A Visit to the Flat Holm. BY RAMBLER. Dr Barnardo's work for destitute children has been brought somewhat prominently before the people of Cardiff during the past few weeks, but there are yet, doubtless, many hundreds who know literally nothing of what has been attempted, and what has actually been done. The apace at my disposal will not permit me at this time to go at all fully into the history of the movement which was originated by Dr Barnardo many years ago, but I feel it to be a work of great importance, and one which ought to be more liberally patronised, and have therefore placed myself in com- munication with Mr Corner, the manager of the •"Home" in Cardiff, and in a week or two hope to be able to place before my readers a more detailed statement of the work, in the hope that the sympathy of the readers of the Ghronicle might be aroused, and ,that, as a result, more practical aid will be forthcoming. For some time Mr Corner worked Cardiff and district single handed, but he has recently gathered a few ladies and gentleman together, and has formed a local committee, hence the work has become some- what lighter, and at the same time more effective. Three weeks or a month ago, a street collection was taken up with the result that X162 were collected. The expenses for the first of these collections was rather heavy, boxes, &c., having to be provided, but after all expenses had been defrayed J6150 were sent away to the Doctor. This was a handsome sum, but yet much more, it is hoped, will be realised in future years. The Committee who solicited aLd obtained the assistance of a large number of "workers" in the street collection thought that I further good might result, if they organised an outing at a cheap rate for the workers and their friends, hence it was resolved if satisfactory arrangements could be made, to visit the Flat Holme. Mr E. xlandcock, junr., of Cardiff, who had previously shown sympathy with Dr Barnardo's work, was waited upon, ^5 he at once very generously placed at the disposal Of the Committee his steam tug 44 Falcon." The day haying been fixed upon, viz., Monday (Bank Holiday), tickets were issued, and about 130 availed themselves of the privilege of visiting the island, so weH known by name to every one, but of which in reality almost everyone is ignorant, except that it is be place whereon stands the lighthouse. On Monday morning, although the weatber was, iatrly fine, yet there were not wanting judications that -the day would be stormy, but nevertheless over a hundred assembled at the Cardiff Pier Head, from "WbeDCtt they emb J'J¡ed at about 8.30, The steamer) then proceeded to the Penarth Pier, where a detach- ment of about twenty were taken on board, these being mostly ladies- A dose of Mother Seigel's syrup, which is such an excellent preventative of sea sickness, was taken by some of the gentler sex, before leaving home, and I am pleased to say it fully maintained its reputation, for whilst these ladies generally dare not "fcot a boat," they did not even feel any of those unpleasant sensations which they have isually so much dreaded. Thanks to Mr Pike, I was one of the few favoured visitors, and to him and the comraittee I feel greatly indebted. When we had safely embarked and the good Falcon had got well under weigh, I glanced me round to see what sort of company I was in. I paraded the boat from one end to the other, and having satisfied myself that all was well. I settled down near to an elderly gentleman who was rasping away at an old fiddle. When we got about midwav between Penarth and the Holme. the boat began to roll, and one young lady said ° I Oh, would I were a bird, And home I soon would fly." But she wasn't a bird, and though the waves lashed the boat, and the spray sometimes played its little pranks, and "christened" us, yet we had to submit, and make the best of it. Some of the youngsters on board were delighted to have their faces kiased by the spray. At length steam was shut off, the tug was brought to a stand still, and then we noticed three small boais coming to take us on shore. We were all more or less impatient to plant our feet on terra firms, but I with a thoughtfulness to be commended, some of the commanders," directed that the ladies and children, with one or two gentlemen with each party, should be taken on shore first. We did not linger long on the Beach, bat as soon as possible made our way to the farm house, and hotel where we were to be entertained to dinner and tea. Here we planted our luggage," for we had brought with us an ad lib supply of coats, wraps, &c., and one or two thoughtful young ladies had even provided themselves with extra pairs of shoes. After lemonades and stone gingers had been dis- pensed. some of us proceeded to view the attractions of the islan J, while others found pleasure ia games of rounders, cricket, See. Near to the farm house we observed the mounds of which the poet wrote: f. Three forgotten mounds mark the rude graves None knows of whom; but those of men who breathed, And bore their part in life and looked to heaven, As man looks now they died and left no name'! Fancy might think, armd the wilderness Of waves, they sought to hide from human eyes All memory of their fortunes." According to tradition the,graeti in question are those of the three knights who slew Thomas a Becket, at Canterbury Cathedral. We proceeded to the lighthouse, which stands about 156 feet high on its southern point, and was erected in 1737. It shows an cccular light with red and white sectors visible at a distance of about 18 miles. We found the good officer in charge of this wonderful structure in the best of humours, he wa« very chatty and anxious to give us all the information he could. We were to be sure and have a look at one another's likeness by looking through the reflec- tors. This we did, and could they have been put on cardboard as we saw them, they would meet with an immense sale. From the top of the lighthouse we bad a grand view of the Channel and the English and Welsh coasts. ° We next proceeded to view the batteries, and LNit F. W. Butt-Thompson, gave us a very interesting lecture on guns, old and new, shot, shell, &c., The rain which for some little time had been threatening, now began to pour, and my miifh which had hitherto done duty for a walkingstick, afforded me protection from the storm. It was drawing on time for dinner, aud with one consent we began to make for the hotel. The tables were laid on the lawn, but the rain continuing, we soon removed them to the bowling alley," and here under shelter we did good justice to the beef, mutton, ham, potatoes, salad, &c., & &c., The day was now about half spent, and it seemed to me we had wandered all over the island, and seen all the sights. I was walking along with my esteemed friend Mr Pike, when we saw a donkey and cart with the Union Jack flying proudly over the donkey's back, and fastened to the cart was a hheet of paper bearing the words one penny each. What does that mean," said Mr Pike to the boy in charge, a penny for the cart and another pennv for the donkey ? "No! said the boy; "a penny each to have a ride." How much a dozen ?" A dozen can't get in, Sir." Well, how many can you carry then?" As many as can get in, Sir." Come on then ladies," said Mr Pike, and have a ride." And in a minnte he was sitting in the bed of the cart. Four or five ladies then got in, and I moun- I ted the driver's seat, whilst the boy tugged away at the donkey's head. All went well for a few steps, when the boy attempt- ed to lead the donkey out of the proper track. Neddy now refused to budge, and although Mr Pike, spoke kindly, the boy pulled and tugged at Journal head, for we had ascertained that that was the donkey's name, and I walloped her with my umbrella, all was in vain. If some young men and women had wills as strong as Jennie's, they would be preserved, perhaps, from many of the snares into which they fall, through being so easily led from the path of duty. When Neddy's head wa3 again turned into the proper direction there was no further trouble, bat those who have had a ride in a donkey cart over øaeb a rough path, cm imagine what ft was like- Having bad our pennyworth, which is about equal to twelve pennyworth of donkey gallop you get at Penarth. we made our. way to the Beach, where for a little time we sat under some overhanging rocks and discussed the. question "Is dancing right?" The discussion was rather one-sided, sol will not trouble my readers with the arguments. Some of us then read th, newg of the day, two or three slept. some played with the pebbles, and a few venturesome souls scaled the rocks. i icture another scene. At one point was a knot of ladies. with a gentleman or two thrown in just to form a variety, discussing another important question viz., Palmistry. The life-line, fate-line, &c., of each hand was noted, but nothing in the form of fortune- telling was attempted. The merits of the science was the principle topic of ci nversation. Later on I was introduced to Mr Corner, the local agent for Br Barnardo, and as I before stated 1 am now in communication with him respecting the work the worthy doctor has in hand. There is no church or place of worship of any kind on the island, neither is there any school, and of coarse we all know the difficulties which the inbab- itants of the island have in reaching either Penarth, Cardiff, or Weston for these purposes. With so many men stationed on the island at the batteries, surely the Church of England ought to provide for their spirit- ual wants. Uieie are yet other attractions on the island, viz, thd Cardiff iuiectious diseases hospital and Crematorium# We bad a peep in at the window of the former. There were to be seen in one room four iron bedsteads with mattresses, and piled on the top of one a quantity of bed linen, &c. We looked in at another wiadow, and here we saw a number of articles of enameled waroo This place I understand has been specially erected for the treatment of cases of cholera. It is erected vert near to the farm and inn, and at a short distance from it is also tbe creautoriurn. This place I did not visit, f as the practice of cremation does not appeal to 1119 in any attractive form. Tea time had now arrived and we were glad to sit down and enjoy the cup that cheers but which does not inebriate. It is said that the Flat Holm is an appetising place, and I can fully concur in this st3te. ment for we were nearly famished, and ready to devour everything which was placed before us. Byron said Famished people must be slowly nursed, And fed by spoonfuls, else they always burst." I have therefore been careful to say we were nearfy famished, for this terrible event which Bryon spoke of was avoided. Whilst we were having tea we were able to smile at the stoim, for the rain was descending heavily, but after tea it bubsided for a time, and we took another walk to watch the huge waves as they dashed and foamed against the rugged rocks. This privilege was not, however, to be enjoyed for long, Again the rain pelted down, and dun the large room at the hotel became crowded, and with Miss Pike at the piauo, the assembled company joined heartily in singing a numberof hymns from Moody and Sankay's I collection. As a slight variation, Mrs. Trass sang with much feeling, the solo « Will you meet me at the fountain ? the response being heartily rendere4 by all assembled. Mr. Guolston, who for some years was engaged in missionary labour in China, sang in the language of the Celestials, the translation of our popular hymn, « Guide me, 0 Thou great Jehovah." Short addresses were given by Mr. Trass and Mr. Goulston. and prayer was also offered by these two gentlemen before the party dispersed to make their way to the beach to re embark for home. It was intended to have had a cruise to Weston and round, but this was abandoned in consequence of the unfavourable state of the weather. The home trip will not soon be forgotten by many who were on board. The winds blew, the rain poured in torrents, and the waves leaped over the boat, so that many of the party were wetted through. Several were sea-sick, and quite ill, but nevertheless a large number joined in singing hymns such as We are out on the ocean sailing," -1 The life-boat," &c. When we reached Penarth, one lady said No mprl) sea for me," whilst another said >' There's no place like home," and as we p-tsaed the turnstile, one symja* thiser among those who watched oar arrival, unkindly compared our appearance to that of "drowned fish," Although Monday was not one of the most favour* able days for visiting the Flat Holme, yet we all felfi none the less grateful to Mr Corner and his committee for having organised such an outing, and we sincerely hope that the special work in which he k engage4 will be even more abundantly blessed, and that Dr, Barnardo will long be spared to carry on such a grand and noble institution n The "Chronicle" Office for Printing.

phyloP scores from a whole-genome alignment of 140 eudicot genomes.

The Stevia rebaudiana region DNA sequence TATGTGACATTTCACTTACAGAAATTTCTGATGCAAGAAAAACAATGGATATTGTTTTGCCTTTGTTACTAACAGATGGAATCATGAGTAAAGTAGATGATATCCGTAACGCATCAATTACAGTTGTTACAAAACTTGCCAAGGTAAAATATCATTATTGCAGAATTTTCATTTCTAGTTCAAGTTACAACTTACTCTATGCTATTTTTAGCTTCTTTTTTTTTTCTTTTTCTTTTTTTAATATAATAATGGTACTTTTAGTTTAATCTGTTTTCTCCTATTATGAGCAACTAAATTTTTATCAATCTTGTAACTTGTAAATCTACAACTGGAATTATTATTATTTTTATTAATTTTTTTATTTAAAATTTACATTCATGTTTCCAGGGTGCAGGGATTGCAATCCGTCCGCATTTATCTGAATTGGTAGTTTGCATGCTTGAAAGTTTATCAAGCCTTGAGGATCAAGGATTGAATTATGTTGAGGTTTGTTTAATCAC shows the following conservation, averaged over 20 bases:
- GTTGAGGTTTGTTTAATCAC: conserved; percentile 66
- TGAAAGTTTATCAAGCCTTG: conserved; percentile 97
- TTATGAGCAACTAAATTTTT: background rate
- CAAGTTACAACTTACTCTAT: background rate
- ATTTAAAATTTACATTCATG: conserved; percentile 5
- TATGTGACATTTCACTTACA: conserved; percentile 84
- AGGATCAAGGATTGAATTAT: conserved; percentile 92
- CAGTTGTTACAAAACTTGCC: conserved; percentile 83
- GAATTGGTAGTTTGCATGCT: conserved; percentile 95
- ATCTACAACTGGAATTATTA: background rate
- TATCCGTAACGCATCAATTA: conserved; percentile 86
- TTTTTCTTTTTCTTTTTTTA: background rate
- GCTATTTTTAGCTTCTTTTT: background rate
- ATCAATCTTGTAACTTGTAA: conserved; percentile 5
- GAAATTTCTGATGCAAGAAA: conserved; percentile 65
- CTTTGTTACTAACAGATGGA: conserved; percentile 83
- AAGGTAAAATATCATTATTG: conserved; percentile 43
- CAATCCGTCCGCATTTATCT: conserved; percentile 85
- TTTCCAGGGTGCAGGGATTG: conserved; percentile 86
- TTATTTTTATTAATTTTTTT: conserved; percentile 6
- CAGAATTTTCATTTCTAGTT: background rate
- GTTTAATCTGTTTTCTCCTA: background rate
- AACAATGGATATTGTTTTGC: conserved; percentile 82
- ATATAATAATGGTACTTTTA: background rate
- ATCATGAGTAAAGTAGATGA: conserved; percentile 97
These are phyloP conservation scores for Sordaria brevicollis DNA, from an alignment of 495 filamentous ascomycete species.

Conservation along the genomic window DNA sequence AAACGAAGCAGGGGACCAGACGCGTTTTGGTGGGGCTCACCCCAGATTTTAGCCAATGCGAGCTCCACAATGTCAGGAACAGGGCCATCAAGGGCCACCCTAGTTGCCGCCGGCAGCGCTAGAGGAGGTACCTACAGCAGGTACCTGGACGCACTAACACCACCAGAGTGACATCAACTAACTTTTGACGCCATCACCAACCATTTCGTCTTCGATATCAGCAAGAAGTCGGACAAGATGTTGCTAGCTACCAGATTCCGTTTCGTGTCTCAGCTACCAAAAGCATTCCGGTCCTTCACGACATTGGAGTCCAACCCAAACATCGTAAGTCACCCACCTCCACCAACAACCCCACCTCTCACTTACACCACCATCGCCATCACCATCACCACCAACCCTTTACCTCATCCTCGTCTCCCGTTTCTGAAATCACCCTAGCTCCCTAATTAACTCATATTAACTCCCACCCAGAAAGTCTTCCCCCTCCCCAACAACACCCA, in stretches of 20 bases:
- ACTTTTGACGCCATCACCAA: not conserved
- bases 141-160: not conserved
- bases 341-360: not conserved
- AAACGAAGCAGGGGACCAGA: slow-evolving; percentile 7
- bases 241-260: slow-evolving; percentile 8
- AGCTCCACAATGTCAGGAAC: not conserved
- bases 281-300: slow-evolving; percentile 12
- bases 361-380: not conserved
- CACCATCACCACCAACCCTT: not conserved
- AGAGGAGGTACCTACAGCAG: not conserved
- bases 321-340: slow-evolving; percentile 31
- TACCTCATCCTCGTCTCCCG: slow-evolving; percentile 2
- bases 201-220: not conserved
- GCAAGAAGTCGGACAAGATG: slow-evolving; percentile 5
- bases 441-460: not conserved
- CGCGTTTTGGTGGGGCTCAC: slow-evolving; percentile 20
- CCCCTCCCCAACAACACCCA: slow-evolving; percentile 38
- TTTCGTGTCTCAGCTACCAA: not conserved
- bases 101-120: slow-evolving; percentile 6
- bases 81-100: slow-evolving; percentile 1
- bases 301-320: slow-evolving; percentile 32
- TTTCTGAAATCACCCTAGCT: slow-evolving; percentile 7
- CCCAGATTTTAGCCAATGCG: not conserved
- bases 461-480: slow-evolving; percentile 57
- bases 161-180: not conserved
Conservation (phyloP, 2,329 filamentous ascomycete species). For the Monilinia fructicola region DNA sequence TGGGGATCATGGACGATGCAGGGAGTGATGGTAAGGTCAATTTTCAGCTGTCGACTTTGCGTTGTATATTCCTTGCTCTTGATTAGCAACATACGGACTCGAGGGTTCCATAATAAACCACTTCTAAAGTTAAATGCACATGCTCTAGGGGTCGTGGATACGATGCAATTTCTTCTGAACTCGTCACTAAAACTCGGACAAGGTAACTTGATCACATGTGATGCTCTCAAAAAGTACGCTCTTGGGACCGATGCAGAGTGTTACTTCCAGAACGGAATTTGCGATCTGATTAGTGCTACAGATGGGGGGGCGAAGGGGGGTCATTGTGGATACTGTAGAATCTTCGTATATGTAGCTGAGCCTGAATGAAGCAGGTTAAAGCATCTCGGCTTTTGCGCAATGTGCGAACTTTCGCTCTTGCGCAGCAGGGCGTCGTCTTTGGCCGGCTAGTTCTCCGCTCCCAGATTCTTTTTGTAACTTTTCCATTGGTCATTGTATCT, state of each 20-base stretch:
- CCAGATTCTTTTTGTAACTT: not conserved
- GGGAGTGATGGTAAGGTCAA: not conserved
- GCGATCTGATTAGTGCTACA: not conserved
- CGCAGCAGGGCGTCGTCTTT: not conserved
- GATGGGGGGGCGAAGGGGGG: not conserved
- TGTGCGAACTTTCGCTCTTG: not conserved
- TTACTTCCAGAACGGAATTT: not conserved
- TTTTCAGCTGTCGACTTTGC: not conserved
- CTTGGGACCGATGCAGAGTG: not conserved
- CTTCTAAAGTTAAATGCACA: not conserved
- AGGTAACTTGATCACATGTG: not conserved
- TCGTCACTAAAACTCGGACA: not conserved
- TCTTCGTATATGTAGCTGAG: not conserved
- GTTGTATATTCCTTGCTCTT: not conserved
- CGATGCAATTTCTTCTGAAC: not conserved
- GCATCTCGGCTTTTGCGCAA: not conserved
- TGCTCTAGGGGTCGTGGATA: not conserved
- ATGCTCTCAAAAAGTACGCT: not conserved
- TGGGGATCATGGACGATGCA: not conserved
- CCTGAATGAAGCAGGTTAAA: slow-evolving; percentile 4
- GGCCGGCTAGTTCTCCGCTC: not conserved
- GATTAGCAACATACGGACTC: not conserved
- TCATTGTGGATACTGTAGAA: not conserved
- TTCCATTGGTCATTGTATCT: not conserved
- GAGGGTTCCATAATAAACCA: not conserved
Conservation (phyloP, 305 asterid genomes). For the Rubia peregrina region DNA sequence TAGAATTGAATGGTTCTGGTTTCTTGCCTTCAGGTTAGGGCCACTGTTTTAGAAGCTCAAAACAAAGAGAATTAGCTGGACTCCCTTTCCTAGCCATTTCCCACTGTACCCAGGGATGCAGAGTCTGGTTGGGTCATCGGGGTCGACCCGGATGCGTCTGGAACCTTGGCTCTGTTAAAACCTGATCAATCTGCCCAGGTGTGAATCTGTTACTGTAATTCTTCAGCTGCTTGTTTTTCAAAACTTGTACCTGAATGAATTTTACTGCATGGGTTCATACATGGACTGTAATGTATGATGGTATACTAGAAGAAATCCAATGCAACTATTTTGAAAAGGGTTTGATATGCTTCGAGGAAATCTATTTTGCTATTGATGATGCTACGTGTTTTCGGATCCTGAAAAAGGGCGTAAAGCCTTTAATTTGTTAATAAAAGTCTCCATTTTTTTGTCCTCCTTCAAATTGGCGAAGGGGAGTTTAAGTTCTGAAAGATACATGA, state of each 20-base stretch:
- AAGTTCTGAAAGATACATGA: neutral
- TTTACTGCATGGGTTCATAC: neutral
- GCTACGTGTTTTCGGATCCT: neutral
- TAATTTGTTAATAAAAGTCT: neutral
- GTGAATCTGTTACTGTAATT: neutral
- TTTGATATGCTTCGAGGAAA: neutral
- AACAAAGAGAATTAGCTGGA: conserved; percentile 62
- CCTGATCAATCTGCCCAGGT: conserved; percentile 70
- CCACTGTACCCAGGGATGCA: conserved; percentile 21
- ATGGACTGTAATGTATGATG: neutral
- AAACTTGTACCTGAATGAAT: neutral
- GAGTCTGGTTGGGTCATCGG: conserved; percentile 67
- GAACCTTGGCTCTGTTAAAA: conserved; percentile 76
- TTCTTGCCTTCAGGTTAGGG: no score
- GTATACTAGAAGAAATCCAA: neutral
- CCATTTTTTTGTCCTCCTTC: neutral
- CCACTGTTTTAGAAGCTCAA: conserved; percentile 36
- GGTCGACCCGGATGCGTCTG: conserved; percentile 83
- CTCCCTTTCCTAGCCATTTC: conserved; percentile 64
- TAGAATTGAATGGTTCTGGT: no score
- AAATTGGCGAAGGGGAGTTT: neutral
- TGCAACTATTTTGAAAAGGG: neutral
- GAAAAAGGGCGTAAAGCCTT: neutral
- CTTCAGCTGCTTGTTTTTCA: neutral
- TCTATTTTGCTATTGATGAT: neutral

tection of our country and out fellow-beings. We do not waat to be bound down by task-masters, who would oppress us and take us back to the dark days of barbarity. We want just- and holy laws, and these greatly depend upon the raun we select as our leaders. We have now the privilege of saying who shall govern nl, who shall make our laws, who shall direct our country's affairs, and if we fail to do our 4Ptt We ie mot mi to that position to which God has V called as. But tkis privilege is not for householders only. Young men over 21 years of age may claim the privilege ccnferred by the Lodgers' Franchise, that is if they have occupied rooms, either furnished or unfurnished, of a certain value and upwards. There are hundreds such in Penarth. The Tories have been for years past looking into these, and claiming every vote possible which they knew would be exercised in their favour; but, as Liberals, we have been asleep' Our leaders have not beest on the watc\tower,and the enemy has come in and had full fling, and as a result our seat has been captured. Let us, however, rally our torces. There must be no more resting on our oars. We must prepare and keep prepared for battle, for we know not when the aaxt straggte will be forced upon us. Lot us have our lamps trimmed and our lights burning. Young men, yeu who are entitled to votes, come forward and demand your privileges. Householders, every one of you entitled, examine the Register now on the Church doors, and see that your name and qualifica- tion appears thereoB, and if there is any omission do not delay, but go at cuce to, or send for, Mr John Morris, of 47, Piassey-street, who will give you all necessary information, and provide yon with the forms n'esessary to make your proper and just de- mands. Register S it is a privilege. RKGISTEB!! it ia a necessity. REGISTER! it is urgent, imperative, and duty demands it.